Australian travellers need to become more self-reliant
Set in the Australian Embassy in Bangkok, the recent television series ‘The Embassy’ provides a compelling insight into the myriad cases and challenges managed by our consular officers overseas.
Many Australians will agree that our consular officers are a national asset, helping the minority of Australians who find themselves in trouble while travelling overseas. Over nine million of us travelled overseas last year. While our Consular Emergency Centre hotline received over 53,000 calls, only 14,500 ended up requiring consular assistance. On any given day, there are around 1300 active consular cases around the world – ranging from arrests, to hospitalisations, to deaths and welfare queries.
Today I will launch Australia’s new three-year Consular Strategy. First overhauled in the aftermath of the Bali bombings, the Strategy introduces a second wave of improvements to cement Australia’s consular service as world’s best practice: to ensure our consular and crisis management work remains effective, efficient and contemporary – agile enough to respond to the changing world and the needs of travellers.
In this digital age, the Strategy acknowledges that our public outreach through the smartraveller website (www.smartraveller.gov.au) - which had over 17 million hits last year - and use of social media must be stepped up, particularly in crisis situations. The Strategy outlines strengthened links to global consular partners, and improved connections with business and expatriate communities to extend the reach and impact of services and messages. Assistance for the most vulnerable, in the most difficult circumstances, is prioritised.
While the Government will continue to introduce innovations to meet changing circumstances, there are sound limits on our consular resources.
Nobody should argue against helping those in genuine trouble, but far too often our valuable consular assets are being diverted to help those who are more than capable of taking personal responsibility to solve their problems. ‘The Embassy’ showed some of the high, and in some cases, unreasonable expectations that a small minority of the travelling public have of our consular staff. It also demonstrated there is a limit to what our consular officers can do – and that Australian laws and practices simply don’t apply in other countries.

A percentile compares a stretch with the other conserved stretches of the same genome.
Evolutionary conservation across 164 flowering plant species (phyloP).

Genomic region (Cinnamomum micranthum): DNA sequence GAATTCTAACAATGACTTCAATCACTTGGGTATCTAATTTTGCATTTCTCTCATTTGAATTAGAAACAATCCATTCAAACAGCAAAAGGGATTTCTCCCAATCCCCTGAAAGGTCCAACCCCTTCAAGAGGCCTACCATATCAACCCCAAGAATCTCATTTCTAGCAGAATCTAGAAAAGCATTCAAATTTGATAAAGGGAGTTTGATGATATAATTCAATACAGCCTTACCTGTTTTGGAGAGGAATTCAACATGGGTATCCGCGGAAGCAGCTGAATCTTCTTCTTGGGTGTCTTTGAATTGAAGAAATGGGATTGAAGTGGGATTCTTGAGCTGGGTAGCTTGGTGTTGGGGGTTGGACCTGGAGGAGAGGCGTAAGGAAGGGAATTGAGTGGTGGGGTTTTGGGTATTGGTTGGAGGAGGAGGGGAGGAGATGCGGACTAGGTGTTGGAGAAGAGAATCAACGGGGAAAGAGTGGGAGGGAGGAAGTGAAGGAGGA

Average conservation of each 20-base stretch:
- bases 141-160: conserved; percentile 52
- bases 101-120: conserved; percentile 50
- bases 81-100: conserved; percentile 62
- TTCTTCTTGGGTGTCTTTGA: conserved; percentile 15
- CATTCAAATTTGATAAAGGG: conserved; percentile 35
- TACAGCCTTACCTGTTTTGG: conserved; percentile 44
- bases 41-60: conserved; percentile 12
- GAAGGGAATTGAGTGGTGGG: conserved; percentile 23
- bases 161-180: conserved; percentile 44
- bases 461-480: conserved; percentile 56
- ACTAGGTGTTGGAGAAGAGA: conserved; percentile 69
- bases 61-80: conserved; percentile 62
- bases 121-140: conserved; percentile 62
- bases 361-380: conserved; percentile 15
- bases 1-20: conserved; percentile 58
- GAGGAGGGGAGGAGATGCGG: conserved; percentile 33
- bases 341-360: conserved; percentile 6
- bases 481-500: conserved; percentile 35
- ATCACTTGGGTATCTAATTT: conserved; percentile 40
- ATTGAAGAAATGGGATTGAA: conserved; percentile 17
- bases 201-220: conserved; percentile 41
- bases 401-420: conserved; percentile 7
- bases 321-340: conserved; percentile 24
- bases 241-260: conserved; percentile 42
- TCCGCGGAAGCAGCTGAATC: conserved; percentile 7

Our Strategy recognises that Australians have a well-founded reputation as intrepid and independent travellers. It seeks to embed that culture of self-reliance, common sense and personal responsibility.
The Government is sending a clear message to individuals who have unreasonable or unrealistic demands: consular assistance is not a right and if you deliberately or wilfully abuse it, you cannot expect more than the absolute minimum level of assistance and advice.
Introducing cost recovery for consular services is not the Government’s preferred approach because the vast majority of travellers do the right thing. However, some will only change their behaviour if presented with a negative consequence.
The CHOICE guide to buying travel insurance, recently commissioned by the Australian Government, was an opportunity to say again: If you can’t afford insurance, you can’t afford to travel – it’s as simple as that. The Government is not your back-up insurance policy.
The strategy and a revised Consular Services Charter are available at www.dfat.gov.au/dept/consular/.